• 1969: Marvin Minsky and Seymour Papert analyze the perceptron mathematically and show that important problems were not able to be solved, as e.g. processing of XOR-operators. This leads to a stagnation in the research of Neural Nets.
  • 1974: Paul Werbos describes the algorithm of training a Neural Net through Backpropagation.
  • 1982: John Hopfield develops the Hopfield Network, a recurrent Neural Net, which describes relationships between binary (firing or not-firing) neurons
  • 1985: Geoffrey Hinton and Terrence J. Sejnowski develop the Boltzmann Machine — named after the Austrian scientist Ludwig Boltzmann. A Boltzmann Machine is a type of Recurrent Neural Net. As in the Hopfield Net the neurons take binary values only, further connections are bidirectional.
  • 1986: Rummelhart, Hilton and Williams propose the Multilayer Perceptron – a multilayer neural network. In contrast to the previously described Perceptron, non-linear (but differentiable) activation functions allowed non-binary neuron values. In the same year the concept of Recurrent Neural Networks (RNN) was introduced in a work by David Rummelhart. RNNs intent to improve the memory of a network, especially when working with sequential data. This is done by using the output of neurons as well as inputs.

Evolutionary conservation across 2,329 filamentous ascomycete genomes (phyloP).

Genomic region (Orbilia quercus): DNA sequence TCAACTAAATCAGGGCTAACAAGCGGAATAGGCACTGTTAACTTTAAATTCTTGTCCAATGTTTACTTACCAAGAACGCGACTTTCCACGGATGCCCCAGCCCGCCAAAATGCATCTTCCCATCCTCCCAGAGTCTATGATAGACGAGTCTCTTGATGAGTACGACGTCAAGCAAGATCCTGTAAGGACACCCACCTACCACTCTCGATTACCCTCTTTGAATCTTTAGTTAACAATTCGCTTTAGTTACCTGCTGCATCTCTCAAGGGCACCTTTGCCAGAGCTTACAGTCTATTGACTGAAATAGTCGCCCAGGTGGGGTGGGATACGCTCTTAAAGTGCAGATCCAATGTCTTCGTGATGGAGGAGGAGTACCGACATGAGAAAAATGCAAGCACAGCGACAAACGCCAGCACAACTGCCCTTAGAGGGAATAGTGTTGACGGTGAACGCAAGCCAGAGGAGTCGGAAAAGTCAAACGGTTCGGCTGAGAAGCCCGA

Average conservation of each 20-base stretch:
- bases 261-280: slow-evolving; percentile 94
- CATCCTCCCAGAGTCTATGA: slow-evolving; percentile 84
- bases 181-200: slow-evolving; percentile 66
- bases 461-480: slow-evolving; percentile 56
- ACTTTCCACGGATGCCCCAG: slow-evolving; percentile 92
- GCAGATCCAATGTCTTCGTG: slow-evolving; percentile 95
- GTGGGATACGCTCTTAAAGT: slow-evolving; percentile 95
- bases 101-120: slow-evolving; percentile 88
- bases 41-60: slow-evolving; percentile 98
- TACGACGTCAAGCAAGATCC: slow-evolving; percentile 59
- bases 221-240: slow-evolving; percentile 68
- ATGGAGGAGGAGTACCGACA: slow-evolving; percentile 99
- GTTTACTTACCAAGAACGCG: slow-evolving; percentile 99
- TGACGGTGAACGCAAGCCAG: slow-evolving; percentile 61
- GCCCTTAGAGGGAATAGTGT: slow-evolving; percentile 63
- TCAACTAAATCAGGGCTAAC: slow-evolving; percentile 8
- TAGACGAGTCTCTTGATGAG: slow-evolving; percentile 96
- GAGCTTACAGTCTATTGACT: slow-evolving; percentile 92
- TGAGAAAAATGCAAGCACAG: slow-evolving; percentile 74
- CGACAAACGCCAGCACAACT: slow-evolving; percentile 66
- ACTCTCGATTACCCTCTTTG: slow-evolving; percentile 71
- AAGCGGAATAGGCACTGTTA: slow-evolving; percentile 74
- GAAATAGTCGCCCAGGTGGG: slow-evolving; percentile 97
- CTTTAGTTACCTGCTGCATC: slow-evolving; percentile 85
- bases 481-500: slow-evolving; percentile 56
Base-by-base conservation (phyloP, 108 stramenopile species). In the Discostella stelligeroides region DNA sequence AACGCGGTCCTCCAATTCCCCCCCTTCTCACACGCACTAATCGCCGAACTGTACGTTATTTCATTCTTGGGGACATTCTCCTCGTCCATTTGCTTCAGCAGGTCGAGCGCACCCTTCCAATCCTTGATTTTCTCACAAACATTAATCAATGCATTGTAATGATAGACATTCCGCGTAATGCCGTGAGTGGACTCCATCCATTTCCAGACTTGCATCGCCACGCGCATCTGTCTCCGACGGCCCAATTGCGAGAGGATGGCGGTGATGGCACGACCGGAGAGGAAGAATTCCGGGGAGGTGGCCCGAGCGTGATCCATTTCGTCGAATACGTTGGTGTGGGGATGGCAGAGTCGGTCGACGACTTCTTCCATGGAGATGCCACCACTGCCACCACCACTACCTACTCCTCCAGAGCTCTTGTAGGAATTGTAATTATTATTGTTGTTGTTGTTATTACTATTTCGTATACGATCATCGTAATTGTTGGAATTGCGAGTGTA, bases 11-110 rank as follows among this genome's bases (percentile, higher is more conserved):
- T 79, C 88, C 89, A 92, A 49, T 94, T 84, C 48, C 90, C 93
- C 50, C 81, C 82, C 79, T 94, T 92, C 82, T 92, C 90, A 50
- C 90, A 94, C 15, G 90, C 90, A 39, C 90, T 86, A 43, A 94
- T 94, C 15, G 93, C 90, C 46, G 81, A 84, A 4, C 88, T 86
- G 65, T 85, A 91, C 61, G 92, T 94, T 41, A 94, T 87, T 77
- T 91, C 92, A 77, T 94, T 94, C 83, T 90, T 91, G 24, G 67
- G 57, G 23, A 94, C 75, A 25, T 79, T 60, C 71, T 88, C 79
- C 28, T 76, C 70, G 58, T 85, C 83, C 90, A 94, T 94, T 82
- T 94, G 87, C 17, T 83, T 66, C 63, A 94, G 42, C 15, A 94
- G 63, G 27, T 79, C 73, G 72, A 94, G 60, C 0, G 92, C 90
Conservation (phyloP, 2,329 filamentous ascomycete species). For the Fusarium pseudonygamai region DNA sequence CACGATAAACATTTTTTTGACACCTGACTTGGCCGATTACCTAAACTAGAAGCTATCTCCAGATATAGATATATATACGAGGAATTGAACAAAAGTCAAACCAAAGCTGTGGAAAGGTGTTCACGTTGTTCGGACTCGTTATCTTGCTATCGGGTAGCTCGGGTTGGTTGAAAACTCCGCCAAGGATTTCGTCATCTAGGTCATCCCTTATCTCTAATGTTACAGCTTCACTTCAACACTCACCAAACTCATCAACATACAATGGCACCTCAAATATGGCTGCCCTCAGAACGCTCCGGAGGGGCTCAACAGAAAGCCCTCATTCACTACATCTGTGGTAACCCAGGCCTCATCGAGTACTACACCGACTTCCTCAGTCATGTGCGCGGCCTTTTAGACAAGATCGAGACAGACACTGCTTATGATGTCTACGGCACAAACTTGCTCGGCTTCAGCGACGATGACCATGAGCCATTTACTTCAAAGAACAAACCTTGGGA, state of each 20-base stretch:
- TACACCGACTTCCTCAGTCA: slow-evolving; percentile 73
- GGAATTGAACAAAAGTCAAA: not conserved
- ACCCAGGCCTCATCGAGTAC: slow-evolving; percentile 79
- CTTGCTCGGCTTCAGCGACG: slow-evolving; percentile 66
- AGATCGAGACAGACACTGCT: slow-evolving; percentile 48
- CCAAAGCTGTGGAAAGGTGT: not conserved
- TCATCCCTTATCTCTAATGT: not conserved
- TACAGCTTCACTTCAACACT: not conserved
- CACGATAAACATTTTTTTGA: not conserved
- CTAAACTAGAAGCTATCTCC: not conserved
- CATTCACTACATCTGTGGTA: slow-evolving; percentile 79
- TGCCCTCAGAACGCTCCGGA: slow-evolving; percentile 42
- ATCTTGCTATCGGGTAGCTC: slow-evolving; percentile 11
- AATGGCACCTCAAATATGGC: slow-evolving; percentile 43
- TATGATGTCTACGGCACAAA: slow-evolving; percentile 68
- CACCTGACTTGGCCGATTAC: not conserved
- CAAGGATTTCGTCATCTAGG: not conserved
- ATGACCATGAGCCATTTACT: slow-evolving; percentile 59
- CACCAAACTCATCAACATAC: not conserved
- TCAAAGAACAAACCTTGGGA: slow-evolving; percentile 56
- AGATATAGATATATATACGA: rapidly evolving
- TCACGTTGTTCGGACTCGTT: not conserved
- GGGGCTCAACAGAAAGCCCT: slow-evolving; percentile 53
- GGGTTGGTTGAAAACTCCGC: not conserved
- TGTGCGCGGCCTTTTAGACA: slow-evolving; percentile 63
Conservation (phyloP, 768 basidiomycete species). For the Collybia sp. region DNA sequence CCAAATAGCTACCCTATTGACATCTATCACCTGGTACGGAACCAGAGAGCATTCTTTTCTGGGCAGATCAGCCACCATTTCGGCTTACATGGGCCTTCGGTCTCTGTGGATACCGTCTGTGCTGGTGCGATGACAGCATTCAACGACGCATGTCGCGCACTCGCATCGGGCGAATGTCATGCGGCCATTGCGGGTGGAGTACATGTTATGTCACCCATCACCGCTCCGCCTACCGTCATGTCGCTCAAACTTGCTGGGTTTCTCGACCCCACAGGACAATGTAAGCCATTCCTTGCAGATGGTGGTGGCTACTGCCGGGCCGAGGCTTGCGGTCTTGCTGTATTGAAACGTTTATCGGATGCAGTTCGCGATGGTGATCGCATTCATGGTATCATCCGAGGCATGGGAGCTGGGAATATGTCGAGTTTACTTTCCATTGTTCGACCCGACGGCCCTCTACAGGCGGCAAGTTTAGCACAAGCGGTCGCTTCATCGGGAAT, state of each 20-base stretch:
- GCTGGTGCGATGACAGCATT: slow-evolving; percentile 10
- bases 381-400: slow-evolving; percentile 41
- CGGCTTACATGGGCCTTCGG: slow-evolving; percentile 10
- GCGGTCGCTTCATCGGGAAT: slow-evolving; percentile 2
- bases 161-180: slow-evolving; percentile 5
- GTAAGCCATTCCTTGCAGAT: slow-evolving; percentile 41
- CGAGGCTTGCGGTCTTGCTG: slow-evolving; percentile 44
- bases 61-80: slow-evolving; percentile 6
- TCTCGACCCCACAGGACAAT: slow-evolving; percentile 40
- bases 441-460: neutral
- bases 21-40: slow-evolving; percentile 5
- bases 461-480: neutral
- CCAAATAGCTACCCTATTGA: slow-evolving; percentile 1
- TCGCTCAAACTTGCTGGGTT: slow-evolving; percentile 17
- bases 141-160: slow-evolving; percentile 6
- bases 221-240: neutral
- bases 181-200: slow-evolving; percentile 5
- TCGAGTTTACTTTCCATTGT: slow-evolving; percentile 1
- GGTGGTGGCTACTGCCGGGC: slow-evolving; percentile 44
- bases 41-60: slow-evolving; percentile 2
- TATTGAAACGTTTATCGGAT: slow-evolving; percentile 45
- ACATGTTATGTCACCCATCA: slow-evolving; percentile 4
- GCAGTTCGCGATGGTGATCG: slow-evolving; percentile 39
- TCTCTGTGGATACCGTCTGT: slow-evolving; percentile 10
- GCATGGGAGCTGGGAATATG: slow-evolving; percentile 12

Multi-Layer-Perceptron. Source:
  • 1997: Hochreiter and Schmidthuber introduce the Long short-term Memory (LSTM) network. LSTMs build on RNNs, but improve their memory by partially solving the vanishing gradient problem.
  • 1998: LeNet-5 — a Convolutional Neural Network was developed by Yann LeCun et al.. Convolutional Neural Nets are especially suited for image data. They recognize patterns in images through the application of (learned) filters. The original form of the LeNet was already presented in 1989.